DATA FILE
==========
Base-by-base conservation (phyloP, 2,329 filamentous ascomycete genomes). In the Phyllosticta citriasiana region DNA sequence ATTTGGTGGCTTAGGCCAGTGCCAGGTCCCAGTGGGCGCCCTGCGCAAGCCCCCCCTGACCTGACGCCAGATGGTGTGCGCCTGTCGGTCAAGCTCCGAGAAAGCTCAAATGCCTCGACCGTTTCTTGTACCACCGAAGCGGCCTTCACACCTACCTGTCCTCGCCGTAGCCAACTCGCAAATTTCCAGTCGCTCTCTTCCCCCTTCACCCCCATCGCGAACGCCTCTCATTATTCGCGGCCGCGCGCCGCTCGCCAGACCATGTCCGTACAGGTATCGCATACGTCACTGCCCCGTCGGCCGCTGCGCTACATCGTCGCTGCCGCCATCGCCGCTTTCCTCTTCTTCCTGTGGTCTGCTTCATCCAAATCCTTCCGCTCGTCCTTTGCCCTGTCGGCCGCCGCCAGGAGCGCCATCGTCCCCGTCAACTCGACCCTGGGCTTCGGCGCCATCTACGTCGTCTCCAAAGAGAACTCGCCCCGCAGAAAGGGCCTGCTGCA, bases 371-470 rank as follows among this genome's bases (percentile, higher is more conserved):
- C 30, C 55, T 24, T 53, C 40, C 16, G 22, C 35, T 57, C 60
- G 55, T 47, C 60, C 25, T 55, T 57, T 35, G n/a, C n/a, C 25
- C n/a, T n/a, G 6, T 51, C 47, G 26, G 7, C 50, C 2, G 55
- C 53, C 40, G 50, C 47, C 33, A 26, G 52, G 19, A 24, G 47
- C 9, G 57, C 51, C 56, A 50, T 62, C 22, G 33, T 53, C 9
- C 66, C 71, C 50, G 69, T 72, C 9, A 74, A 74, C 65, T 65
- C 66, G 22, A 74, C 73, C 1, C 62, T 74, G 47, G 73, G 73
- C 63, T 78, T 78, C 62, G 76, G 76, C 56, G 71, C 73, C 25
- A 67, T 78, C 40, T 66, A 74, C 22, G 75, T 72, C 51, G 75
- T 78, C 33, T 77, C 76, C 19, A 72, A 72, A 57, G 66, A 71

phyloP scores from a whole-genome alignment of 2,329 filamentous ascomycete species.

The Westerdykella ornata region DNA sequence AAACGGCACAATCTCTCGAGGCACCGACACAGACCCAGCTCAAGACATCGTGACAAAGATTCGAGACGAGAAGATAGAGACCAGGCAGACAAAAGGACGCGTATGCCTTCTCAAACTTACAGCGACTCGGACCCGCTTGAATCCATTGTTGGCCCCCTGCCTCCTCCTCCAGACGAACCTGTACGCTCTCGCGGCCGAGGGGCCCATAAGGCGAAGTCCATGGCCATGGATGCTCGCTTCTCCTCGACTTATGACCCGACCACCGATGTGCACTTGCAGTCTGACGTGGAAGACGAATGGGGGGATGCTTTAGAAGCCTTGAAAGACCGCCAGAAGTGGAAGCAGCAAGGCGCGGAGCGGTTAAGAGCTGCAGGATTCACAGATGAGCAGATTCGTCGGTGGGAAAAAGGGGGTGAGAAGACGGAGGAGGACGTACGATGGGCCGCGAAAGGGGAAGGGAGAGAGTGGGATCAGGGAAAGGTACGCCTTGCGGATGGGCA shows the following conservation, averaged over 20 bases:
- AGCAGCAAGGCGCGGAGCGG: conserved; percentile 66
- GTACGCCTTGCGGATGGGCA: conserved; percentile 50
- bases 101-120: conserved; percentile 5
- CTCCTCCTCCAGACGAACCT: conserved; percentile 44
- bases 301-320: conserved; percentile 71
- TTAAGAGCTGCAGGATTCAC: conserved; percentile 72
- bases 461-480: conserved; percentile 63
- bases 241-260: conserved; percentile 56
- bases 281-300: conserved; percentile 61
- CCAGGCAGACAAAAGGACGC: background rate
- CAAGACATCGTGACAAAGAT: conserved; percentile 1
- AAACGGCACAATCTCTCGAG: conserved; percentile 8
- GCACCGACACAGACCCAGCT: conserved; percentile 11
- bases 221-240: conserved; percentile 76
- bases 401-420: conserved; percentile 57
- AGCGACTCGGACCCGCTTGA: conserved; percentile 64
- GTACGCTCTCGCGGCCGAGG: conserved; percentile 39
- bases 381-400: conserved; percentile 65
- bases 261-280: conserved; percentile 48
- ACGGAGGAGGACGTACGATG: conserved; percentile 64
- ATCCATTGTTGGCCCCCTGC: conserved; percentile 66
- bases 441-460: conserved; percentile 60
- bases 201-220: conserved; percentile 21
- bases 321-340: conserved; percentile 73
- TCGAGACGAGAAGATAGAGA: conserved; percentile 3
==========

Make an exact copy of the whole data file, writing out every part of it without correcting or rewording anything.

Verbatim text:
Base-by-base conservation (phyloP, 2,329 filamentous ascomycete genomes). In the Phyllosticta citriasiana region DNA sequence ATTTGGTGGCTTAGGCCAGTGCCAGGTCCCAGTGGGCGCCCTGCGCAAGCCCCCCCTGACCTGACGCCAGATGGTGTGCGCCTGTCGGTCAAGCTCCGAGAAAGCTCAAATGCCTCGACCGTTTCTTGTACCACCGAAGCGGCCTTCACACCTACCTGTCCTCGCCGTAGCCAACTCGCAAATTTCCAGTCGCTCTCTTCCCCCTTCACCCCCATCGCGAACGCCTCTCATTATTCGCGGCCGCGCGCCGCTCGCCAGACCATGTCCGTACAGGTATCGCATACGTCACTGCCCCGTCGGCCGCTGCGCTACATCGTCGCTGCCGCCATCGCCGCTTTCCTCTTCTTCCTGTGGTCTGCTTCATCCAAATCCTTCCGCTCGTCCTTTGCCCTGTCGGCCGCCGCCAGGAGCGCCATCGTCCCCGTCAACTCGACCCTGGGCTTCGGCGCCATCTACGTCGTCTCCAAAGAGAACTCGCCCCGCAGAAAGGGCCTGCTGCA, bases 371-470 rank as follows among this genome's bases (percentile, higher is more conserved):
- C 30, C 55, T 24, T 53, C 40, C 16, G 22, C 35, T 57, C 60
- G 55, T 47, C 60, C 25, T 55, T 57, T 35, G n/a, C n/a, C 25
- C n/a, T n/a, G 6, T 51, C 47, G 26, G 7, C 50, C 2, G 55
- C 53, C 40, G 50, C 47, C 33, A 26, G 52, G 19, A 24, G 47
- C 9, G 57, C 51, C 56, A 50, T 62, C 22, G 33, T 53, C 9
- C 66, C 71, C 50, G 69, T 72, C 9, A 74, A 74, C 65, T 65
- C 66, G 22, A 74, C 73, C 1, C 62, T 74, G 47, G 73, G 73
- C 63, T 78, T 78, C 62, G 76, G 76, C 56, G 71, C 73, C 25
- A 67, T 78, C 40, T 66, A 74, C 22, G 75, T 72, C 51, G 75
- T 78, C 33, T 77, C 76, C 19, A 72, A 72, A 57, G 66, A 71

phyloP scores from a whole-genome alignment of 2,329 filamentous ascomycete species.

The Westerdykella ornata region DNA sequence AAACGGCACAATCTCTCGAGGCACCGACACAGACCCAGCTCAAGACATCGTGACAAAGATTCGAGACGAGAAGATAGAGACCAGGCAGACAAAAGGACGCGTATGCCTTCTCAAACTTACAGCGACTCGGACCCGCTTGAATCCATTGTTGGCCCCCTGCCTCCTCCTCCAGACGAACCTGTACGCTCTCGCGGCCGAGGGGCCCATAAGGCGAAGTCCATGGCCATGGATGCTCGCTTCTCCTCGACTTATGACCCGACCACCGATGTGCACTTGCAGTCTGACGTGGAAGACGAATGGGGGGATGCTTTAGAAGCCTTGAAAGACCGCCAGAAGTGGAAGCAGCAAGGCGCGGAGCGGTTAAGAGCTGCAGGATTCACAGATGAGCAGATTCGTCGGTGGGAAAAAGGGGGTGAGAAGACGGAGGAGGACGTACGATGGGCCGCGAAAGGGGAAGGGAGAGAGTGGGATCAGGGAAAGGTACGCCTTGCGGATGGGCA shows the following conservation, averaged over 20 bases:
- AGCAGCAAGGCGCGGAGCGG: conserved; percentile 66
- GTACGCCTTGCGGATGGGCA: conserved; percentile 50
- bases 101-120: conserved; percentile 5
- CTCCTCCTCCAGACGAACCT: conserved; percentile 44
- bases 301-320: conserved; percentile 71
- TTAAGAGCTGCAGGATTCAC: conserved; percentile 72
- bases 461-480: conserved; percentile 63
- bases 241-260: conserved; percentile 56
- bases 281-300: conserved; percentile 61
- CCAGGCAGACAAAAGGACGC: background rate
- CAAGACATCGTGACAAAGAT: conserved; percentile 1
- AAACGGCACAATCTCTCGAG: conserved; percentile 8
- GCACCGACACAGACCCAGCT: conserved; percentile 11
- bases 221-240: conserved; percentile 76
- bases 401-420: conserved; percentile 57
- AGCGACTCGGACCCGCTTGA: conserved; percentile 64
- GTACGCTCTCGCGGCCGAGG: conserved; percentile 39
- bases 381-400: conserved; percentile 65
- bases 261-280: conserved; percentile 48
- ACGGAGGAGGACGTACGATG: conserved; percentile 64
- ATCCATTGTTGGCCCCCTGC: conserved; percentile 66
- bases 441-460: conserved; percentile 60
- bases 201-220: conserved; percentile 21
- bases 321-340: conserved; percentile 73
- TCGAGACGAGAAGATAGAGA: conserved; percentile 3